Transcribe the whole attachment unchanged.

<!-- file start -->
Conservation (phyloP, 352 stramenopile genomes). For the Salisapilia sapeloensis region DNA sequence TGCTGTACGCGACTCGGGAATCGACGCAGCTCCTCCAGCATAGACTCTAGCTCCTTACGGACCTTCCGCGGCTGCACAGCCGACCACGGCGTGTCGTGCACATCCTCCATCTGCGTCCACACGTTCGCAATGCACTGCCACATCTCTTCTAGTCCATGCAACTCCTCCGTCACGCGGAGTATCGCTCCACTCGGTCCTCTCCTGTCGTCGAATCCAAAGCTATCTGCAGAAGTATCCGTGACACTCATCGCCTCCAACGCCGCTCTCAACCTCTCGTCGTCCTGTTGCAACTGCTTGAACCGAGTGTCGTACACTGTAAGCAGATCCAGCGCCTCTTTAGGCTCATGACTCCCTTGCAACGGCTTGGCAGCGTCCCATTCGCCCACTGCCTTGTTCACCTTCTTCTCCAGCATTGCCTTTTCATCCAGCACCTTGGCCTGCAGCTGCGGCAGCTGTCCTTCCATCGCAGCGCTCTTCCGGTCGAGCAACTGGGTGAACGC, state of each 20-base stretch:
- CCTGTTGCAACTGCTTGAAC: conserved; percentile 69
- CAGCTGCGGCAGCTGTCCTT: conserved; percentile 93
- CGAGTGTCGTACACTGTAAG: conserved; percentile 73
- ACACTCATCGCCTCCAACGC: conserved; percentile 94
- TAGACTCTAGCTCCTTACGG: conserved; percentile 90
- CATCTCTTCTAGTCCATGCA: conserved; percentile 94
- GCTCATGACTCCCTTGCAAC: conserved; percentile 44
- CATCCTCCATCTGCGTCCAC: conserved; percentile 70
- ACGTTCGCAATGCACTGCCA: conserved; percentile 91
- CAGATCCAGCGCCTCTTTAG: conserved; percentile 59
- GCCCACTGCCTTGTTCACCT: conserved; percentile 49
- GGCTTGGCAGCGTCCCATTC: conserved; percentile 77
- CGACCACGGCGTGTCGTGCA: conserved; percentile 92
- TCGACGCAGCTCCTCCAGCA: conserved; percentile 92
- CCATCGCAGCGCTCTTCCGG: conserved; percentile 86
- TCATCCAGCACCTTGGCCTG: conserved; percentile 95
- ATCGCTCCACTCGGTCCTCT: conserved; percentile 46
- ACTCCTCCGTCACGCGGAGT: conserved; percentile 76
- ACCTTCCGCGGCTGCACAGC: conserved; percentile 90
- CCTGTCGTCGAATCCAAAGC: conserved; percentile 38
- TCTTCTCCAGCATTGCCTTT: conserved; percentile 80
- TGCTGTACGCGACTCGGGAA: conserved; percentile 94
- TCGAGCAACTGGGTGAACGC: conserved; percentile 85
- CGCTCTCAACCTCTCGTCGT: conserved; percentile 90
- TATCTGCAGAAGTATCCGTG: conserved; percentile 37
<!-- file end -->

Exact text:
Conservation (phyloP, 352 stramenopile genomes). For the Salisapilia sapeloensis region DNA sequence TGCTGTACGCGACTCGGGAATCGACGCAGCTCCTCCAGCATAGACTCTAGCTCCTTACGGACCTTCCGCGGCTGCACAGCCGACCACGGCGTGTCGTGCACATCCTCCATCTGCGTCCACACGTTCGCAATGCACTGCCACATCTCTTCTAGTCCATGCAACTCCTCCGTCACGCGGAGTATCGCTCCACTCGGTCCTCTCCTGTCGTCGAATCCAAAGCTATCTGCAGAAGTATCCGTGACACTCATCGCCTCCAACGCCGCTCTCAACCTCTCGTCGTCCTGTTGCAACTGCTTGAACCGAGTGTCGTACACTGTAAGCAGATCCAGCGCCTCTTTAGGCTCATGACTCCCTTGCAACGGCTTGGCAGCGTCCCATTCGCCCACTGCCTTGTTCACCTTCTTCTCCAGCATTGCCTTTTCATCCAGCACCTTGGCCTGCAGCTGCGGCAGCTGTCCTTCCATCGCAGCGCTCTTCCGGTCGAGCAACTGGGTGAACGC, state of each 20-base stretch:
- CCTGTTGCAACTGCTTGAAC: conserved; percentile 69
- CAGCTGCGGCAGCTGTCCTT: conserved; percentile 93
- CGAGTGTCGTACACTGTAAG: conserved; percentile 73
- ACACTCATCGCCTCCAACGC: conserved; percentile 94
- TAGACTCTAGCTCCTTACGG: conserved; percentile 90
- CATCTCTTCTAGTCCATGCA: conserved; percentile 94
- GCTCATGACTCCCTTGCAAC: conserved; percentile 44
- CATCCTCCATCTGCGTCCAC: conserved; percentile 70
- ACGTTCGCAATGCACTGCCA: conserved; percentile 91
- CAGATCCAGCGCCTCTTTAG: conserved; percentile 59
- GCCCACTGCCTTGTTCACCT: conserved; percentile 49
- GGCTTGGCAGCGTCCCATTC: conserved; percentile 77
- CGACCACGGCGTGTCGTGCA: conserved; percentile 92
- TCGACGCAGCTCCTCCAGCA: conserved; percentile 92
- CCATCGCAGCGCTCTTCCGG: conserved; percentile 86
- TCATCCAGCACCTTGGCCTG: conserved; percentile 95
- ATCGCTCCACTCGGTCCTCT: conserved; percentile 46
- ACTCCTCCGTCACGCGGAGT: conserved; percentile 76
- ACCTTCCGCGGCTGCACAGC: conserved; percentile 90
- CCTGTCGTCGAATCCAAAGC: conserved; percentile 38
- TCTTCTCCAGCATTGCCTTT: conserved; percentile 80
- TGCTGTACGCGACTCGGGAA: conserved; percentile 94
- TCGAGCAACTGGGTGAACGC: conserved; percentile 85
- CGCTCTCAACCTCTCGTCGT: conserved; percentile 90
- TATCTGCAGAAGTATCCGTG: conserved; percentile 37